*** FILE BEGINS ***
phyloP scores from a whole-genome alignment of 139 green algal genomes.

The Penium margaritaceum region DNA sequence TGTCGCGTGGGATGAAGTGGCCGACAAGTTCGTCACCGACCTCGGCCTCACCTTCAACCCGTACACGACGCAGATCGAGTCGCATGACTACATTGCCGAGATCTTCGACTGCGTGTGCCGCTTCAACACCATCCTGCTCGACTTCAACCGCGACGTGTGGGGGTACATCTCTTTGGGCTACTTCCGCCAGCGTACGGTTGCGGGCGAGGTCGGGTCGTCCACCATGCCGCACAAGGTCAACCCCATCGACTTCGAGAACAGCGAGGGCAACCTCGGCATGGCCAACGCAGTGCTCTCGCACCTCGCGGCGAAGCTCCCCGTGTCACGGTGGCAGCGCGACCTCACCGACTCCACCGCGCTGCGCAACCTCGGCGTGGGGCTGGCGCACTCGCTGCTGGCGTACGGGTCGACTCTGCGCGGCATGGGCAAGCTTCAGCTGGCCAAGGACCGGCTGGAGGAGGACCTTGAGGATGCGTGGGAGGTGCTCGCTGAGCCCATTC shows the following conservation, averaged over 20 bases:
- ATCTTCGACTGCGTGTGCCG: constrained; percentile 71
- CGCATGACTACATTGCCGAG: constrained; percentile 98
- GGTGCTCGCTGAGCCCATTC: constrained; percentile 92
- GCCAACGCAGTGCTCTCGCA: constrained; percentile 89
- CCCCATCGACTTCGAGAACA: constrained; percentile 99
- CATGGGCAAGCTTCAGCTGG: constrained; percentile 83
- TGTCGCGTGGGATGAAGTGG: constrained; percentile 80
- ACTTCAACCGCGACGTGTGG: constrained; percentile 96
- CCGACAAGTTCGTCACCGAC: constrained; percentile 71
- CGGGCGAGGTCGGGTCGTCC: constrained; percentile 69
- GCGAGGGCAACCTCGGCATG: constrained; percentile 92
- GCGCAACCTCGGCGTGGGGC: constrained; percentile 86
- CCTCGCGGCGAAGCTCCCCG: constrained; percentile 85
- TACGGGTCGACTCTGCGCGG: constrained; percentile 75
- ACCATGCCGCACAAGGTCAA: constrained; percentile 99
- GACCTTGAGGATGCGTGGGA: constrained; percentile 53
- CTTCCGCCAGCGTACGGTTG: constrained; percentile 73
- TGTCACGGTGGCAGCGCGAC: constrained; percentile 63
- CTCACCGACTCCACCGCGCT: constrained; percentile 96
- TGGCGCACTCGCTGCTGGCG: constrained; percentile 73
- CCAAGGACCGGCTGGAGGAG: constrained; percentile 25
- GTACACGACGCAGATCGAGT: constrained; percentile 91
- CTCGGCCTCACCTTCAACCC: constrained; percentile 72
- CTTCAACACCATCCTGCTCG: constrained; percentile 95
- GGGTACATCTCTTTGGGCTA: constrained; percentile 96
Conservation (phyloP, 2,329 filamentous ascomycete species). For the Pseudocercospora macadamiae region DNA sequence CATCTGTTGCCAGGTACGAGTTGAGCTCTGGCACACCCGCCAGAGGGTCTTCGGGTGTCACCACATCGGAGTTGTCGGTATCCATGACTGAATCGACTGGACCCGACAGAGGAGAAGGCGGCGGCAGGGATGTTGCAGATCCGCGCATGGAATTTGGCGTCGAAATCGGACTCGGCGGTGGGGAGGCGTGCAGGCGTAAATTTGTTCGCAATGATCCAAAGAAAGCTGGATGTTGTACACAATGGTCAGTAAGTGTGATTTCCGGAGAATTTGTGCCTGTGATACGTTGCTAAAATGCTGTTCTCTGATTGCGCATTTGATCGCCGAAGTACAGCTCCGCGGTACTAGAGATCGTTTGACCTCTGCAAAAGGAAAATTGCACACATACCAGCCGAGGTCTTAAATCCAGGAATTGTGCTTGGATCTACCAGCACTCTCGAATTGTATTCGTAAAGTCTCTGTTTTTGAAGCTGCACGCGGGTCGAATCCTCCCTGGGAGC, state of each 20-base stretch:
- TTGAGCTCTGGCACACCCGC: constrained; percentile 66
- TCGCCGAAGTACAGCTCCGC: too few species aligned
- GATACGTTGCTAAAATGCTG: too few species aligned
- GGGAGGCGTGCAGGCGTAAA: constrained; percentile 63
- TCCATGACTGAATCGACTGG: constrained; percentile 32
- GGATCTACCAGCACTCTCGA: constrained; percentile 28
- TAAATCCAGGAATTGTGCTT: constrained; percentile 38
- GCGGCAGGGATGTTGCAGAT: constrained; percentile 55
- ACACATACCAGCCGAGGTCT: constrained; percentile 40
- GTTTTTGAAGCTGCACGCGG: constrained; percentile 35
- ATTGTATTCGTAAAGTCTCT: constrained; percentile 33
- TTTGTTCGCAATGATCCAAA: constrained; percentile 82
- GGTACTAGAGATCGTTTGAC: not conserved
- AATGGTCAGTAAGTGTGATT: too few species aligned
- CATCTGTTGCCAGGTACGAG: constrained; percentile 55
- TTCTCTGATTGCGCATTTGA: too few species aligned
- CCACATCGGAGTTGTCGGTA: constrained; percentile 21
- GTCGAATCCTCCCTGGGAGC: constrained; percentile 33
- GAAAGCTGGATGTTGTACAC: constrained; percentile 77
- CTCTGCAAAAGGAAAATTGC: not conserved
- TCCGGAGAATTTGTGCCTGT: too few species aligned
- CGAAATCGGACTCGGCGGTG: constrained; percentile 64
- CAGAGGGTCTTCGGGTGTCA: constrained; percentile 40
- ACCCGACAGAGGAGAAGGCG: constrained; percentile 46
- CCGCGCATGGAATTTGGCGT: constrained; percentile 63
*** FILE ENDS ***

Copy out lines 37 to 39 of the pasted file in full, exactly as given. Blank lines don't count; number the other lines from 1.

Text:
- ACACATACCAGCCGAGGTCT: constrained; percentile 40
- GTTTTTGAAGCTGCACGCGG: constrained; percentile 35
- ATTGTATTCGTAAAGTCTCT: constrained; percentile 33